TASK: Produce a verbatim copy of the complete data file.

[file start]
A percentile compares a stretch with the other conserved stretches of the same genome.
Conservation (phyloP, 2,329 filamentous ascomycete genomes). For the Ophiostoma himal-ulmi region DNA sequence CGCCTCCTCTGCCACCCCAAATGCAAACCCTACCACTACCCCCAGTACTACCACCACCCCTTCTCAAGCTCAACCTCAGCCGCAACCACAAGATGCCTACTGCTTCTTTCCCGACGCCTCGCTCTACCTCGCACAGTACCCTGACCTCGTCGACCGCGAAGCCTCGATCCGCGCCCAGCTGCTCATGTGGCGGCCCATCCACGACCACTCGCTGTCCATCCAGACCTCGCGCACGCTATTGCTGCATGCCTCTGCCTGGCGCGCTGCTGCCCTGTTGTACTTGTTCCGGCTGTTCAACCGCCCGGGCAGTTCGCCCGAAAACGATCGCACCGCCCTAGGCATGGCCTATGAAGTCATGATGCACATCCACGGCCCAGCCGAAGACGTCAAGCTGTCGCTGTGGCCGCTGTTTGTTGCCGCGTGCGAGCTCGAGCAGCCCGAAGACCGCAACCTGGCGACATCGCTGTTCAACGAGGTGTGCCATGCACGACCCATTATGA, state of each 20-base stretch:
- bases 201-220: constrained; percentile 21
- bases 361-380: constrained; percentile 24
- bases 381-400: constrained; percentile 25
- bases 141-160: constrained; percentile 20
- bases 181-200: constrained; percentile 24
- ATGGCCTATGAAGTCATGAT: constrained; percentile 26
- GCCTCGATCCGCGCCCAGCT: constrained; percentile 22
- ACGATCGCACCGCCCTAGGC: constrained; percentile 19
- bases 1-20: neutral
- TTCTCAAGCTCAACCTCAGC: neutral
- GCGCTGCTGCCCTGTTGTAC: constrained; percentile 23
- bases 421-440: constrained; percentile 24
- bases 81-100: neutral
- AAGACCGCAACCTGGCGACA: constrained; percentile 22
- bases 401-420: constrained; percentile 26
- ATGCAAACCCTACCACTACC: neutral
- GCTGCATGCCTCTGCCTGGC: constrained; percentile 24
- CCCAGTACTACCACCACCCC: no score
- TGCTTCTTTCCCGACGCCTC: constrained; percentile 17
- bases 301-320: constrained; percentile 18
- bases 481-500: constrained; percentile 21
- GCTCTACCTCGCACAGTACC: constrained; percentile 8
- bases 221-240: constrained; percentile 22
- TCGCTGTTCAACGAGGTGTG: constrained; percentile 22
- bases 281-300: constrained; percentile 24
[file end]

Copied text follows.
A percentile compares a stretch with the other conserved stretches of the same genome.
Conservation (phyloP, 2,329 filamentous ascomycete genomes). For the Ophiostoma himal-ulmi region DNA sequence CGCCTCCTCTGCCACCCCAAATGCAAACCCTACCACTACCCCCAGTACTACCACCACCCCTTCTCAAGCTCAACCTCAGCCGCAACCACAAGATGCCTACTGCTTCTTTCCCGACGCCTCGCTCTACCTCGCACAGTACCCTGACCTCGTCGACCGCGAAGCCTCGATCCGCGCCCAGCTGCTCATGTGGCGGCCCATCCACGACCACTCGCTGTCCATCCAGACCTCGCGCACGCTATTGCTGCATGCCTCTGCCTGGCGCGCTGCTGCCCTGTTGTACTTGTTCCGGCTGTTCAACCGCCCGGGCAGTTCGCCCGAAAACGATCGCACCGCCCTAGGCATGGCCTATGAAGTCATGATGCACATCCACGGCCCAGCCGAAGACGTCAAGCTGTCGCTGTGGCCGCTGTTTGTTGCCGCGTGCGAGCTCGAGCAGCCCGAAGACCGCAACCTGGCGACATCGCTGTTCAACGAGGTGTGCCATGCACGACCCATTATGA, state of each 20-base stretch:
- bases 201-220: constrained; percentile 21
- bases 361-380: constrained; percentile 24
- bases 381-400: constrained; percentile 25
- bases 141-160: constrained; percentile 20
- bases 181-200: constrained; percentile 24
- ATGGCCTATGAAGTCATGAT: constrained; percentile 26
- GCCTCGATCCGCGCCCAGCT: constrained; percentile 22
- ACGATCGCACCGCCCTAGGC: constrained; percentile 19
- bases 1-20: neutral
- TTCTCAAGCTCAACCTCAGC: neutral
- GCGCTGCTGCCCTGTTGTAC: constrained; percentile 23
- bases 421-440: constrained; percentile 24
- bases 81-100: neutral
- AAGACCGCAACCTGGCGACA: constrained; percentile 22
- bases 401-420: constrained; percentile 26
- ATGCAAACCCTACCACTACC: neutral
- GCTGCATGCCTCTGCCTGGC: constrained; percentile 24
- CCCAGTACTACCACCACCCC: no score
- TGCTTCTTTCCCGACGCCTC: constrained; percentile 17
- bases 301-320: constrained; percentile 18
- bases 481-500: constrained; percentile 21
- GCTCTACCTCGCACAGTACC: constrained; percentile 8
- bases 221-240: constrained; percentile 22
- TCGCTGTTCAACGAGGTGTG: constrained; percentile 22
- bases 281-300: constrained; percentile 24